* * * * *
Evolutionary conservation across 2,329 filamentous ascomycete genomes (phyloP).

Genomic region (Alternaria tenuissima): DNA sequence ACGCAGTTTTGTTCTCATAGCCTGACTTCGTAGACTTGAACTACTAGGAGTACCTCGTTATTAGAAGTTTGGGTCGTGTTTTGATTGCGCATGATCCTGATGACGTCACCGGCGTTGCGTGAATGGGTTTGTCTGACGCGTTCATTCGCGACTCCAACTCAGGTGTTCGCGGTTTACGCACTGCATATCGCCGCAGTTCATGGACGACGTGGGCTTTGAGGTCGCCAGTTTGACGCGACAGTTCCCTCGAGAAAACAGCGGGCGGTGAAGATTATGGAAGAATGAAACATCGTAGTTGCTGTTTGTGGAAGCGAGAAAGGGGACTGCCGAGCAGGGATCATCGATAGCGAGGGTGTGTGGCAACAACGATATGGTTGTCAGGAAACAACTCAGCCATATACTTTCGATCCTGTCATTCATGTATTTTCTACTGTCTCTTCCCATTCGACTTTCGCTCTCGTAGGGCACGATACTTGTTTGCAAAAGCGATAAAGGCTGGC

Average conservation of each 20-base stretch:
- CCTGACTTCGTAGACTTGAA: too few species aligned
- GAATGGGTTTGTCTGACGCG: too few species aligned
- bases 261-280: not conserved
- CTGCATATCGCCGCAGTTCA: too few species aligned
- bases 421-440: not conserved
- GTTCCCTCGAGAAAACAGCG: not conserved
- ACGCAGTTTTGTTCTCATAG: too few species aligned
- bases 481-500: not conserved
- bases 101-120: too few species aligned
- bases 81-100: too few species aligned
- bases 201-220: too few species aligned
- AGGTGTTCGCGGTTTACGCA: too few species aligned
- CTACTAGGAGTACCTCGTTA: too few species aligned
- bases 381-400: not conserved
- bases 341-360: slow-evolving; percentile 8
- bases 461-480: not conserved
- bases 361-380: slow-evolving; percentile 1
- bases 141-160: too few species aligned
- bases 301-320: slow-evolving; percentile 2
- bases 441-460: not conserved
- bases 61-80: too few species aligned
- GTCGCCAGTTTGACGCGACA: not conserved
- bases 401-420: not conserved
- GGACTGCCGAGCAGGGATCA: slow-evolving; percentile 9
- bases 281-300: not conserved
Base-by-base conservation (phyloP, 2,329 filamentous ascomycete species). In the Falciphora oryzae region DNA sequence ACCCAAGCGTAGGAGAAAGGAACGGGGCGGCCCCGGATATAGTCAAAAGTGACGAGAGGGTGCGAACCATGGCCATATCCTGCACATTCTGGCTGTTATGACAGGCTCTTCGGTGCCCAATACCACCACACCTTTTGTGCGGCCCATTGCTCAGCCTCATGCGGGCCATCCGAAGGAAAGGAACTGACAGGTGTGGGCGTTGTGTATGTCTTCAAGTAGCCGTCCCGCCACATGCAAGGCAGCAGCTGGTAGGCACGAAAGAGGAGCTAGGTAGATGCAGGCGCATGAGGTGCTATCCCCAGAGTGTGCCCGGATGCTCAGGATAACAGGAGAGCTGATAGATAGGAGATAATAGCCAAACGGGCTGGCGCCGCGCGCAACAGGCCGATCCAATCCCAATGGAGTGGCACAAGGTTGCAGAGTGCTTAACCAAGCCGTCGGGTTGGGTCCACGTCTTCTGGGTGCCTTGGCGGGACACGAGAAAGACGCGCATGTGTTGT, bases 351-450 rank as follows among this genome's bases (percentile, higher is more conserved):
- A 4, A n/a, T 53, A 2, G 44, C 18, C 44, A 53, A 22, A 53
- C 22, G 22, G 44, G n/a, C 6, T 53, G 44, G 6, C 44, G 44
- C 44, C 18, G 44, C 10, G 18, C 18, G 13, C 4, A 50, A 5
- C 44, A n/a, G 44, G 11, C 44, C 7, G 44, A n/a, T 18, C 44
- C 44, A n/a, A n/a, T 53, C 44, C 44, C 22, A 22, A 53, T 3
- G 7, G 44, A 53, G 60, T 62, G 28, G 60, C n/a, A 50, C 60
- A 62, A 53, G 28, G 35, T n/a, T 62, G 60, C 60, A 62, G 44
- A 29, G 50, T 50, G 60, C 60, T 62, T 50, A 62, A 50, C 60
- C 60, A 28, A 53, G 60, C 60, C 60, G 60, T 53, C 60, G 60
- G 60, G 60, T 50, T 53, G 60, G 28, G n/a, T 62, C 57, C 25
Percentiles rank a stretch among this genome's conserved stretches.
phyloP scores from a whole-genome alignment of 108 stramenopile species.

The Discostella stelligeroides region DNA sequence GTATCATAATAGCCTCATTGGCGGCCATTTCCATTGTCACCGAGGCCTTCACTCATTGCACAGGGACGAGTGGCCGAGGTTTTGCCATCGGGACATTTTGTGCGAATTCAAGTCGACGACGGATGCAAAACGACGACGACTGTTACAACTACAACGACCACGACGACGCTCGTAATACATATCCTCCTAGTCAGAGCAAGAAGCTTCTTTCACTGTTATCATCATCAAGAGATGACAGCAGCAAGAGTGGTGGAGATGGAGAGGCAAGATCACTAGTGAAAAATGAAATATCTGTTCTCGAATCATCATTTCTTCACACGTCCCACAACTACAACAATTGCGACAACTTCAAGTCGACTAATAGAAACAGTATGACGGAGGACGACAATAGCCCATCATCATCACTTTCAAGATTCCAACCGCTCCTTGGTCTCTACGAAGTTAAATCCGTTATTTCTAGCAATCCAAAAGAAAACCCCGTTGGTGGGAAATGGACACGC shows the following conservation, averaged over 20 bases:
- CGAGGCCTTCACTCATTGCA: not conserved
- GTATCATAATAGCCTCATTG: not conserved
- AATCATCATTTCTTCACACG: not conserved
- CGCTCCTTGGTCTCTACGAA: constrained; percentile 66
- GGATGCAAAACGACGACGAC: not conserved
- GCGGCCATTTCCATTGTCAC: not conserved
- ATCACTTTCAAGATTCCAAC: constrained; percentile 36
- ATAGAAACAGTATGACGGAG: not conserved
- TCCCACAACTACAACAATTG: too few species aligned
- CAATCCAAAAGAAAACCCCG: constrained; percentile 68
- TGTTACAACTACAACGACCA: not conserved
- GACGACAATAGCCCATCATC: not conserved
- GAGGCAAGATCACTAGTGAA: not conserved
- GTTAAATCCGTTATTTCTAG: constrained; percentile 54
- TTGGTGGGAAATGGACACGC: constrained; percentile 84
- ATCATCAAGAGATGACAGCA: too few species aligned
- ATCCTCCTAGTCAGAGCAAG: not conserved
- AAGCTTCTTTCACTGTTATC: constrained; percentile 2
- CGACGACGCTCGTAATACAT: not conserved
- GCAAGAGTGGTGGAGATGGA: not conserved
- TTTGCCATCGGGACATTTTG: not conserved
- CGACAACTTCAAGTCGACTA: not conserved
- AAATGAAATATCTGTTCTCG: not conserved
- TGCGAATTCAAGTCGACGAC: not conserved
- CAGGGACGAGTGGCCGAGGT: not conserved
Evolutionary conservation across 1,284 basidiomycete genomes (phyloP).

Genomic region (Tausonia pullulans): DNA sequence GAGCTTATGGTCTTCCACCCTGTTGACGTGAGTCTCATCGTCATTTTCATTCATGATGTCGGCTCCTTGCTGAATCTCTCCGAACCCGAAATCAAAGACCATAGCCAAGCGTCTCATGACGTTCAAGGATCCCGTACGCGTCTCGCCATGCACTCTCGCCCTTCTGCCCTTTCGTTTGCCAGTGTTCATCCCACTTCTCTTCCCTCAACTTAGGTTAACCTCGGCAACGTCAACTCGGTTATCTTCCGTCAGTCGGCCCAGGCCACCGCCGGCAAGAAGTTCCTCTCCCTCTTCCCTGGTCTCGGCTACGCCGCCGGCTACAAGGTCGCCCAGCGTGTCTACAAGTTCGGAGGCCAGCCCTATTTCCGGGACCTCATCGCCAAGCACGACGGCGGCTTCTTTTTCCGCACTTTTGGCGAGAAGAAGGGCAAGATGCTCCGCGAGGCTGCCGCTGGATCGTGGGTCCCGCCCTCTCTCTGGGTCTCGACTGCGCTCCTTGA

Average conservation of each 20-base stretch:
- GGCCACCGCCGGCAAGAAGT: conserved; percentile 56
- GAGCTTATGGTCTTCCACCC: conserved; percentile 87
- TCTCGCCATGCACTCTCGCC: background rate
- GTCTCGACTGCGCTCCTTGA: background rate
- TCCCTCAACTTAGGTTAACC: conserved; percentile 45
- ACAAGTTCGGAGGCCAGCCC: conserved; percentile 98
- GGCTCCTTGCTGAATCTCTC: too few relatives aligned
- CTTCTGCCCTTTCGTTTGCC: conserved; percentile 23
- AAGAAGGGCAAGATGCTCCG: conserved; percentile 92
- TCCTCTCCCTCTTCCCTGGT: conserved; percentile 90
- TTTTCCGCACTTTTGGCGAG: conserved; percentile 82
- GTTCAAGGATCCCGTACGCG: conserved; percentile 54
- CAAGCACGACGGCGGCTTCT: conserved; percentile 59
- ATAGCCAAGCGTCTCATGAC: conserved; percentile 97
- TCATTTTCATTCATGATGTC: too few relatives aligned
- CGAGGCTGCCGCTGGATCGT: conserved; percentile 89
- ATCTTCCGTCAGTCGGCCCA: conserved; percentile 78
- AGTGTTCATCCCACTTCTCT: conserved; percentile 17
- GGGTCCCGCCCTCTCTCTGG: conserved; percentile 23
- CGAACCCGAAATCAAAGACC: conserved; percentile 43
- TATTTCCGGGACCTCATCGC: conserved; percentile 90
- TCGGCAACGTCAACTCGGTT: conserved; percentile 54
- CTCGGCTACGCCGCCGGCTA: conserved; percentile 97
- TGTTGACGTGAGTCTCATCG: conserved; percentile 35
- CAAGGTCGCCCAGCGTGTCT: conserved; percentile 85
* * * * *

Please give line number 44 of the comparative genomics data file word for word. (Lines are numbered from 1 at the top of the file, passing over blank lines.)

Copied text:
- GTATCATAATAGCCTCATTG: not conserved